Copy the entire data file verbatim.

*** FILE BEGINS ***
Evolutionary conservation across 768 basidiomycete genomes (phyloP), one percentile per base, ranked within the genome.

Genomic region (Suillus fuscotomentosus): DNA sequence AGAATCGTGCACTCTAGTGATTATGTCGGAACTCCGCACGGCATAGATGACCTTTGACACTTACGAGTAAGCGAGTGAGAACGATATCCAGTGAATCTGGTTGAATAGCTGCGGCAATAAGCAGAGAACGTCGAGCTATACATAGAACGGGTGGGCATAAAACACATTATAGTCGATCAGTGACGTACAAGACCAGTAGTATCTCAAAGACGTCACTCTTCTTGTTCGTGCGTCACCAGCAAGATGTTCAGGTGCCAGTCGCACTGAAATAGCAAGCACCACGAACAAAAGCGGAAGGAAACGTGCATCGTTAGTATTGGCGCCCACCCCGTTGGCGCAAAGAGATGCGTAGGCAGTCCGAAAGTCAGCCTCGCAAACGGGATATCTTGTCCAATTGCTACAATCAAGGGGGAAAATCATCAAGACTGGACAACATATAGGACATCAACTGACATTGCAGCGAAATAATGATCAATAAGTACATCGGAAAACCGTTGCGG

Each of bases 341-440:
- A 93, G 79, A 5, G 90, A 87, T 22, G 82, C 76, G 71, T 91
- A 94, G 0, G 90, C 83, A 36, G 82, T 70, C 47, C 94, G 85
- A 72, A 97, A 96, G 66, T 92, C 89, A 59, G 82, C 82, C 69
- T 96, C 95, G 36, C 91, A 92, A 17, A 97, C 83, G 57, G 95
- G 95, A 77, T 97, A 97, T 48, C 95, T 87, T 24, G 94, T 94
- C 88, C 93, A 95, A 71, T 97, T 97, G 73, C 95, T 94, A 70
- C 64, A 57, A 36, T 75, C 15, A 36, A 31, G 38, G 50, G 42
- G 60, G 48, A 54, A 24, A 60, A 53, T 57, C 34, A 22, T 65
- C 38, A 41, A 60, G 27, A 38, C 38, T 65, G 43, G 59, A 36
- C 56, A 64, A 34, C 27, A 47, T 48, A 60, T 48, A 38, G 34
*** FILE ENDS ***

Evolutionary conservation across 768 basidiomycete genomes (phyloP), one percentile per base, ranked within the genome.

Genomic region (Suillus fuscotomentosus): DNA sequence AGAATCGTGCACTCTAGTGATTATGTCGGAACTCCGCACGGCATAGATGACCTTTGACACTTACGAGTAAGCGAGTGAGAACGATATCCAGTGAATCTGGTTGAATAGCTGCGGCAATAAGCAGAGAACGTCGAGCTATACATAGAACGGGTGGGCATAAAACACATTATAGTCGATCAGTGACGTACAAGACCAGTAGTATCTCAAAGACGTCACTCTTCTTGTTCGTGCGTCACCAGCAAGATGTTCAGGTGCCAGTCGCACTGAAATAGCAAGCACCACGAACAAAAGCGGAAGGAAACGTGCATCGTTAGTATTGGCGCCCACCCCGTTGGCGCAAAGAGATGCGTAGGCAGTCCGAAAGTCAGCCTCGCAAACGGGATATCTTGTCCAATTGCTACAATCAAGGGGGAAAATCATCAAGACTGGACAACATATAGGACATCAACTGACATTGCAGCGAAATAATGATCAATAAGTACATCGGAAAACCGTTGCGG

Each of bases 341-440:
- A 93, G 79, A 5, G 90, A 87, T 22, G 82, C 76, G 71, T 91
- A 94, G 0, G 90, C 83, A 36, G 82, T 70, C 47, C 94, G 85
- A 72, A 97, A 96, G 66, T 92, C 89, A 59, G 82, C 82, C 69
- T 96, C 95, G 36, C 91, A 92, A 17, A 97, C 83, G 57, G 95
- G 95, A 77, T 97, A 97, T 48, C 95, T 87, T 24, G 94, T 94
- C 88, C 93, A 95, A 71, T 97, T 97, G 73, C 95, T 94, A 70
- C 64, A 57, A 36, T 75, C 15, A 36, A 31, G 38, G 50, G 42
- G 60, G 48, A 54, A 24, A 60, A 53, T 57, C 34, A 22, T 65
- C 38, A 41, A 60, G 27, A 38, C 38, T 65, G 43, G 59, A 36
- C 56, A 64, A 34, C 27, A 47, T 48, A 60, T 48, A 38, G 34